As the United States and the countries of Western Europe have
sought to promote democratic rule in those parts of the world that
have not enjoyed the blessings of liberty, they have failed to
consider an important factor. Competitive elections, the sine qua
non of democratic government, often gives rise to serious bouts of
political violence: mob riots, inter-party fighting, and internal
wars. The essays collected in this volume evaluate the relationship
between terrorist activity and electoral politics. Do democratic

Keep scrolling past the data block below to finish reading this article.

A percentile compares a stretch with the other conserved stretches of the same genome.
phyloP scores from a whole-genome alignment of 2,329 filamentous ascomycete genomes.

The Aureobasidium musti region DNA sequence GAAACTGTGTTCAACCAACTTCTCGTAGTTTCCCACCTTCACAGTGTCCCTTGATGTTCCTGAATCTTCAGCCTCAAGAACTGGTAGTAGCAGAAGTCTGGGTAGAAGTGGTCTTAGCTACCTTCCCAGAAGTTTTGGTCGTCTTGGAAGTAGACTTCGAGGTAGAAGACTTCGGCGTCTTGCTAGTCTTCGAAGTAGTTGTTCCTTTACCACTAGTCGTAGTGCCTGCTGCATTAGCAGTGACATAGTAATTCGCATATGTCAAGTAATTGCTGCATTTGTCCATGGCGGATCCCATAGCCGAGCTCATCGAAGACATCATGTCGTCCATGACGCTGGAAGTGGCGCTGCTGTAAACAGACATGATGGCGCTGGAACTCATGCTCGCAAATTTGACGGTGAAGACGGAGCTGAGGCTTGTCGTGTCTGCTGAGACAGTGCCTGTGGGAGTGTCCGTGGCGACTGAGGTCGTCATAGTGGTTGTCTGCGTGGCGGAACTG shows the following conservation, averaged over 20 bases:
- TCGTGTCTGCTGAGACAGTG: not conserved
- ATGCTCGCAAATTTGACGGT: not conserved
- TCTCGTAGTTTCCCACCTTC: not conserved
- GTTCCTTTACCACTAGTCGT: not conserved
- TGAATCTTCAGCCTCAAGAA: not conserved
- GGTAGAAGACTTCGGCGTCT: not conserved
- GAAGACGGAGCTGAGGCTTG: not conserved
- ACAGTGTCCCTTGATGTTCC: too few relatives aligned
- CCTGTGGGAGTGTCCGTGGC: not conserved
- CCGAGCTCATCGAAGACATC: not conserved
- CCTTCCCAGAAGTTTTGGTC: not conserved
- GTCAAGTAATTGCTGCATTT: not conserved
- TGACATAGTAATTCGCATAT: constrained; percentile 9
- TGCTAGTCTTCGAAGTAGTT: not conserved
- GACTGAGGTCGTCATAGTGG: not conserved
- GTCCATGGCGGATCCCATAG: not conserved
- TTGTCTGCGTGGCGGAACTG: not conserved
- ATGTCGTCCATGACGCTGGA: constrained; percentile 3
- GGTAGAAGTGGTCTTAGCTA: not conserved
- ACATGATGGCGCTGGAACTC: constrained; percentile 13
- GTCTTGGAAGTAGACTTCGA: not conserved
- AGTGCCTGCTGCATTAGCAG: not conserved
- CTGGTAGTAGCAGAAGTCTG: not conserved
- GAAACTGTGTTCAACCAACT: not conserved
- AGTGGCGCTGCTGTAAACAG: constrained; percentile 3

elections themselves undermine the development and stability of the
democratic institutions the United States and its allies seek to
promote? Under what conditions are democratic elections effective
at bringing terrorist organizations into the political process,
thereby quelling violence? When and how might terrorist
organizations use democratic elections to foment violence? This
book was published as a special issue of Terrorism and Political
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